‘Shoes’ Unveils Mystery, History Of Footwear

‘Shoes’ Unveils Mystery, History Of Footwear

By Tish Wells

McClatchy Washington Bureau


“Shoes: An Illustrated History” by Rebecca Shawcross; Bloomsbury (256 pages, $40)


“Shoes: An Illustrated History” by Rebecca Shawcross shows the human fascination with footwear over millennia.

It starts in primitive times, when all humans wanted was to keep his or her feet from becoming bruised or chilled. It runs through the latest fashions.

It also shows how some shoe styles have tortured your tootsies. (High heels, I’m looking at you.)

Shawcross is the Shoe Resources Officer at The Shoe Collection at the UK’s Northampton Museum. Starting back in the early 1200s, Northampton was a center of shoemaking in the UK, so the museum has an extensive collection of styles.

“Shoes” is a heavily predominately Western survey of shoe history. There is only one example of the Chinese shoes made for a woman’s bound — and broken — feet.

“Although the debase rages as to how many true shoe types there are,” writes Shawcross, “it inevitably boils down to just seven or eight: the sandal, the moccasin, the court shoe, the lace shoe, the monk, the leg boot, the bar shoe, the clog and the mule.”

In “Shoes,” the earliest examples start with early man.

In 1991, the mummified body of a Neolithic hunter from the Copper Age (around 3300 B.C.), dubbed Otzi, was discovered half-buried in a melting glacier by hikers in the Alps.

In 2005, a professor Hlavacek recreated his shoe wear, saying, “Leather laces attached to Otzi’s goatskin leggings would have been tied to the shoes in order to prevent the leggings from riding up Otzi’s legs.”

Coming closer to the modern era is the Egyptian straw sandal circa the 19th century B.C., and the Coptic woman’s leather sandal from about the 6th century A.D. They all look uncomfortable.

When you hit the Middle Ages and the Renaissance, there are more shoe styles and choices for adornment (embroidery, studs). The European aristocracy and the rising middle classes who could afford more than one set of shoes prized glitzy individuality, partly to show off their social status. Cobblers rushed to feed that itch.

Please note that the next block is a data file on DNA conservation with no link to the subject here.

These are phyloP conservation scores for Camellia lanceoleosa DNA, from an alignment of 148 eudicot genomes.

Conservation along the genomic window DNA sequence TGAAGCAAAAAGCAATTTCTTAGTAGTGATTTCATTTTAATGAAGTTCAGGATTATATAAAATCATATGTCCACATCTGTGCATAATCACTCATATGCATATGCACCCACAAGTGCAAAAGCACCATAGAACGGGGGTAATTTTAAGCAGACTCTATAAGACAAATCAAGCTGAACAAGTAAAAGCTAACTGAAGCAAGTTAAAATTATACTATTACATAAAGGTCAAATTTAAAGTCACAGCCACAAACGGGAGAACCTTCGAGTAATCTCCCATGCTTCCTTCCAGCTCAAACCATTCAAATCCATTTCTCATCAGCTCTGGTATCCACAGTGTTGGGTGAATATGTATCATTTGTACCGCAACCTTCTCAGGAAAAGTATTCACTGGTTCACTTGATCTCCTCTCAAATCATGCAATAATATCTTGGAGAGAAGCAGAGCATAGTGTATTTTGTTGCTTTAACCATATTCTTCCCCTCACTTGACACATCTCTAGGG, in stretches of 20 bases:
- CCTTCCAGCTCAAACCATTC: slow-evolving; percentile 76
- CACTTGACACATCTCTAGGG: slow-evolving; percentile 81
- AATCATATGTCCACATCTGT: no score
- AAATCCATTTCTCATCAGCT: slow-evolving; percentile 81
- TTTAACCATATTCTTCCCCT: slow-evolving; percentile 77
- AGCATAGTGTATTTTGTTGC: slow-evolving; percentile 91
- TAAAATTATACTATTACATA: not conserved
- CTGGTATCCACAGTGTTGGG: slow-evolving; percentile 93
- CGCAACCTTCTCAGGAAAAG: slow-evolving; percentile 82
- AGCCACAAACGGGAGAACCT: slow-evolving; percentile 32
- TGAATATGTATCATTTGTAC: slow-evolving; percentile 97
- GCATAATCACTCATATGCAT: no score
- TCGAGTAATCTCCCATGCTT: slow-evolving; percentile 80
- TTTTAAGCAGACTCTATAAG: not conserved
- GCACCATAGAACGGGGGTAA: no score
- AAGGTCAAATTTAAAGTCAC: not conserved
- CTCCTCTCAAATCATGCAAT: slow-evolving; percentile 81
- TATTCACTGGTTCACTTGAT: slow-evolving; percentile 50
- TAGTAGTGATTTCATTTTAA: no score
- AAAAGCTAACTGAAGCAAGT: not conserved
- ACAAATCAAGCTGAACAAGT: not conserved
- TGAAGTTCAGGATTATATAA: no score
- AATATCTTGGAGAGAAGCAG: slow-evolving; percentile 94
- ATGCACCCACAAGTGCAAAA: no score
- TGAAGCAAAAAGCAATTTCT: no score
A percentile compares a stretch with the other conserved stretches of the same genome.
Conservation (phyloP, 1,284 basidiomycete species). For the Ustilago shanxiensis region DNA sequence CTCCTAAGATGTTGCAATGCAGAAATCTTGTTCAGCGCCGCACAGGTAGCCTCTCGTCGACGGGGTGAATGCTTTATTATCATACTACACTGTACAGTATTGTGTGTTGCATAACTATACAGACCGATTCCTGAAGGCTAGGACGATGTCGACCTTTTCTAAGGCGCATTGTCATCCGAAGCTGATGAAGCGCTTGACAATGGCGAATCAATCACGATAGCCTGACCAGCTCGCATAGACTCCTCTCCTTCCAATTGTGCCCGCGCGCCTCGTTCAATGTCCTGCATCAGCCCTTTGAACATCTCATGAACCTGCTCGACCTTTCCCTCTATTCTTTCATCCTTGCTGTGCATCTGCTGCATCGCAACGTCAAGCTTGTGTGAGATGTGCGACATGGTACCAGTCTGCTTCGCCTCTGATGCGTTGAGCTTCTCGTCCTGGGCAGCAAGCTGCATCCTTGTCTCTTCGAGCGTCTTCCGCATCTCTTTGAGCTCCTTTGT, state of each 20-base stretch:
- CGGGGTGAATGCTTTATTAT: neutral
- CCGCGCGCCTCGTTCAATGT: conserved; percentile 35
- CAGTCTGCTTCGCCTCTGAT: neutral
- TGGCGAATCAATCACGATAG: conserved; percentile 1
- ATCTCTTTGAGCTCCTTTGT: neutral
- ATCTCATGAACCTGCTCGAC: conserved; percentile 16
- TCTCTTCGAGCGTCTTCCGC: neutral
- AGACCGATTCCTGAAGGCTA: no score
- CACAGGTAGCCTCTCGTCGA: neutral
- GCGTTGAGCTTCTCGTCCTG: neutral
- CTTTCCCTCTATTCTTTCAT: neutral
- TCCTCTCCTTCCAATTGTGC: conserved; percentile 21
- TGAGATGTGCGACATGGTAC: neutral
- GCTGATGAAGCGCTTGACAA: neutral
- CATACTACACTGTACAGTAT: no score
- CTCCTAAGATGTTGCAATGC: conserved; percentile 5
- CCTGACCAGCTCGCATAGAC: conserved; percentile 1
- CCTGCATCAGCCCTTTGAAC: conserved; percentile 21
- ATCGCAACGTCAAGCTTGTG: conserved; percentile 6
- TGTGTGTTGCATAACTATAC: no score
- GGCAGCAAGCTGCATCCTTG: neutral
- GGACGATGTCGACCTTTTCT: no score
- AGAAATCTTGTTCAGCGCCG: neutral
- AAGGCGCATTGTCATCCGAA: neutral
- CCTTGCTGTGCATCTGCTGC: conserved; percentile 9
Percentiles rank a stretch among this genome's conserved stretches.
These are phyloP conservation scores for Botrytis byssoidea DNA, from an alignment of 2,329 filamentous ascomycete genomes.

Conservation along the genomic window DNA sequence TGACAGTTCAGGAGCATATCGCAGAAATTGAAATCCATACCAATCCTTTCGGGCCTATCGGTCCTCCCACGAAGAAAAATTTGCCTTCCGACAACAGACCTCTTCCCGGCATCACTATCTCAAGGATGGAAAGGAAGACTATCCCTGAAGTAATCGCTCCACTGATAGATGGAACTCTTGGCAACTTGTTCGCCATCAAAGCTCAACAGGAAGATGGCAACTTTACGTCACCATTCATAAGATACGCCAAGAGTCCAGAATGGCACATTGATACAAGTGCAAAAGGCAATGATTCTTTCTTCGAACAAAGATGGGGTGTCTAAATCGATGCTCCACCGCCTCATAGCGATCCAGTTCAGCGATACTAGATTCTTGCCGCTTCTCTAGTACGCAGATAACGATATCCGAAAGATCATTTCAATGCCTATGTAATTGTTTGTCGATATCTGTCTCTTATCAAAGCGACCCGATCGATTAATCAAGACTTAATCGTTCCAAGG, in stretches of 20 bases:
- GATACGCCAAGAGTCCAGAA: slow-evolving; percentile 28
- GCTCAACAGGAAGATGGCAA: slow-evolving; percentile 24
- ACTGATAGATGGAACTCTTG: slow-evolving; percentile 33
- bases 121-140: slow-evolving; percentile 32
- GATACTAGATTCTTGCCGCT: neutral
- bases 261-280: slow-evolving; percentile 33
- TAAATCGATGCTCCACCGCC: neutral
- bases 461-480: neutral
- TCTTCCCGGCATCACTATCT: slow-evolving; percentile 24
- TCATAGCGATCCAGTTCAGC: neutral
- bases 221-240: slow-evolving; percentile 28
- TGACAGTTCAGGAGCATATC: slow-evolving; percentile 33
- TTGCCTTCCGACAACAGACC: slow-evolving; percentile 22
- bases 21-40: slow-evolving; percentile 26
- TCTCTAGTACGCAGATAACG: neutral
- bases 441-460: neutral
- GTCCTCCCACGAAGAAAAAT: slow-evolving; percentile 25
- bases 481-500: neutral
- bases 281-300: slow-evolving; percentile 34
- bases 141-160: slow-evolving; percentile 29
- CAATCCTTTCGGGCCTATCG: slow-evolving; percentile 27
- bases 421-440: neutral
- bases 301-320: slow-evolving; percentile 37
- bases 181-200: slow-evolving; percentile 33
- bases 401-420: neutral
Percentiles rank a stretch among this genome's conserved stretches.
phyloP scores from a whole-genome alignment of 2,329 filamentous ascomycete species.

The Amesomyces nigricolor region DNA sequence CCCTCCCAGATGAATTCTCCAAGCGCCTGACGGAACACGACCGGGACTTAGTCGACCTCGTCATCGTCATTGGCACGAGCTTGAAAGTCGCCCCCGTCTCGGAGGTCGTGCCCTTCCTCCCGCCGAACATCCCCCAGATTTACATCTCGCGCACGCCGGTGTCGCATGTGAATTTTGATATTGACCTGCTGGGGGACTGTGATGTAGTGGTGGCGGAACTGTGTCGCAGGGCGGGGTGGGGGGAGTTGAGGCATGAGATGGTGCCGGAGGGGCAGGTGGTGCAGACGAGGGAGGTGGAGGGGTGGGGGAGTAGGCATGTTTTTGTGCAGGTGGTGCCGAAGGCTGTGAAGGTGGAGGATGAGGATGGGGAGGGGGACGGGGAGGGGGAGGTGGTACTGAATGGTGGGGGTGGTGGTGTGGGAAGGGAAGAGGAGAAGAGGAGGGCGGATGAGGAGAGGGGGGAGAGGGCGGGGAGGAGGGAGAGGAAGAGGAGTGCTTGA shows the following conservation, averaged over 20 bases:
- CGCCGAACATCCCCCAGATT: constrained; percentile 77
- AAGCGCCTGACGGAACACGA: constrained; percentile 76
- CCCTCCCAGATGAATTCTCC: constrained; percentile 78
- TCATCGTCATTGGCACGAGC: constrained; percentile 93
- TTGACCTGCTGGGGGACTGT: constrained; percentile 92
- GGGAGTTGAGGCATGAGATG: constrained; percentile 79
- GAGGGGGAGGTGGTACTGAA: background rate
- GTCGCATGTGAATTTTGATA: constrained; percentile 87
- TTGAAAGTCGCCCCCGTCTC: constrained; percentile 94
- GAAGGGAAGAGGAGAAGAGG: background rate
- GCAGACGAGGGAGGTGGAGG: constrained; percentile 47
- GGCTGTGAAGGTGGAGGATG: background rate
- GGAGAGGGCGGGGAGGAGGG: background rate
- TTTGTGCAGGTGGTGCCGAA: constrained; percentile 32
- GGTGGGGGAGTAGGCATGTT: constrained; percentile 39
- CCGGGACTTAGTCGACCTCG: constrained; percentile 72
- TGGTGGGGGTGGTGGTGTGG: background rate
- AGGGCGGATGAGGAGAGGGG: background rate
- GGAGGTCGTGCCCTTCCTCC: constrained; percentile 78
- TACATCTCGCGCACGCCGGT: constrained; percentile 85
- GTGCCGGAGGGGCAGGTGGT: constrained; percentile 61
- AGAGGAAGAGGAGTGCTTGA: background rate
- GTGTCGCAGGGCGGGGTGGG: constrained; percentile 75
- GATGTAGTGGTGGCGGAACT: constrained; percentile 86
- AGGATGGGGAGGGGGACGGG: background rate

This is where the book becomes rich in historical detail. Shawcross knows her stuff. She uses historical documents, paintings, photographs and advertising to show the ongoing development of footwear for both sexes.

It was the advent of modern technologies that made it possible to buy many pairs of shoes. It became easier and cheaper to produce shoes, so they dropped in price. The more inexpensive, the more were bought; the more individualized or richer in materials, the higher the cost, the more coveted by society.

An example? In the 20th century sport shoes developed into sneakers, then into all kinds of designer limited-edition sneakers.

There is also the trend of the shoe as “art.” Some modern designers, such as Thea Cadabra, designed shoes as “wearable art.” Her 1979 dragon shoes of black and white scales and a fish eye with a flaming red ruff is actually usable, even if they look otherwise.

“Shoes” is filled with quirky facts such as the mystery of “concealed shoes,” which are hidden in houses for others to find. Why? Who knows? The meanings behind the trend are still uncertain.

The original Wellingtons were leather boots named for the Duke of Wellington, hero of the war against Napoleon. Now Wellies are better known as rubber boots for keeping your feet dry in rain.


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